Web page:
In many ways, Day of the Dead presents Romero's weaknesses as a film director in full force as much as it shows his strengths, making it pretty interesting to those looking at Romero's entire output. Romero films are always badly cast. Maybe not badly acted, but never do his characters have much presence. And in Day it can take a long time to warm up to any of the cast (besides Bub of course). Lori Cardille, as the lead, is completely lacking in any sort of charm or warmth. All the male protagonists are just plain bland. Dr. logan being the one lone exception for the odd cadence of his speech, and physical perkiness. The set design is mostly uninspired, costumes forgettable (it's a fucking plaid parade!), and the cinematography is functionary. These things plague almost all of Romero's movies.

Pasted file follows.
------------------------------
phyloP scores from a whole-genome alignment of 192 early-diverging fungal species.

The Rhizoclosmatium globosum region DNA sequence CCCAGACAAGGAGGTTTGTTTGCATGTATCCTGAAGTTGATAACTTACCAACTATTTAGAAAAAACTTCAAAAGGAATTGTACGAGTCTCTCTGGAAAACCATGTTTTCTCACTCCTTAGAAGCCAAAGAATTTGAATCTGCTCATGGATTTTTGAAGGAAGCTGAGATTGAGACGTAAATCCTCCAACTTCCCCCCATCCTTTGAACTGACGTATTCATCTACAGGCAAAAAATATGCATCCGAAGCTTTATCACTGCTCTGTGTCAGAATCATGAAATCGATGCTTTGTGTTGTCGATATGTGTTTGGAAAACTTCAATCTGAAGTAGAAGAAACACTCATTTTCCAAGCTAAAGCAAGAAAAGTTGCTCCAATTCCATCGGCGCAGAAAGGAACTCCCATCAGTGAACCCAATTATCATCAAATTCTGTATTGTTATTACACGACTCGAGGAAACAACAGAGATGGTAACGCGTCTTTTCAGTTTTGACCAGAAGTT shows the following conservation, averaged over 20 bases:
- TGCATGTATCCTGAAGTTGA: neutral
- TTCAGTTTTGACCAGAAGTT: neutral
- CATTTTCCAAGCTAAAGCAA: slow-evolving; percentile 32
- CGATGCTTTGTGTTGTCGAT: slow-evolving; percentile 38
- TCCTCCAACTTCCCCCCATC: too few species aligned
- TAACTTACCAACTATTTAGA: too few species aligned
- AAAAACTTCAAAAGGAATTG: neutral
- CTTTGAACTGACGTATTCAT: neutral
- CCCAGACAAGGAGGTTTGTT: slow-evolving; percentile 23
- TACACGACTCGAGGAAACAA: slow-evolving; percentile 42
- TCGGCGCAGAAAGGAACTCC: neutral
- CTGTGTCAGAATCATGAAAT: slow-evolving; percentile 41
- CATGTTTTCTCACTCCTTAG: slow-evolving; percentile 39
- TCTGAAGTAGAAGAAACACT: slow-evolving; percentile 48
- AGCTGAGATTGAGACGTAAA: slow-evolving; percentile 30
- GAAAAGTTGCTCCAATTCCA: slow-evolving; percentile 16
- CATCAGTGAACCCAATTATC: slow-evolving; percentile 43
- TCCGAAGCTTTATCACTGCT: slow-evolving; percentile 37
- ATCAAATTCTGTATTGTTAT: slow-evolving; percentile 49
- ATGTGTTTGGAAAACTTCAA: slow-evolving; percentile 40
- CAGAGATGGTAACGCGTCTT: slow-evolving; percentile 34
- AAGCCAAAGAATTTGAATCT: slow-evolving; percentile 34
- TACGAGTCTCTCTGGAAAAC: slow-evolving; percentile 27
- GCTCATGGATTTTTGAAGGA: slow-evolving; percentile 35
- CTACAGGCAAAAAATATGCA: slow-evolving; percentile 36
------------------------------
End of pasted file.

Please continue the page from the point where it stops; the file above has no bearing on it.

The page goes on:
So yeah, in every which way, Day of the Dead is totally bland to watch. but once you get past a lot of that (if you can get past it), there's a lot of great stuff that will then, in turn, make you revalue some of the crappier aspects like Joseph Platos as Captain Rhodes. I watch that performance now, and it still makes me feel sorta sick to the stomach, but with admiration for it's sheer gusto. I mean this guy just rolls with this to the point that you actually feel his point of view, his frustration at not being able to do anything though he carries around six large guns, and criss crossing bullet belts the entire time. when he finally gets to shoot somebody, it's like the biggest relief in the world. If there was a character who represented pure male tension that is it.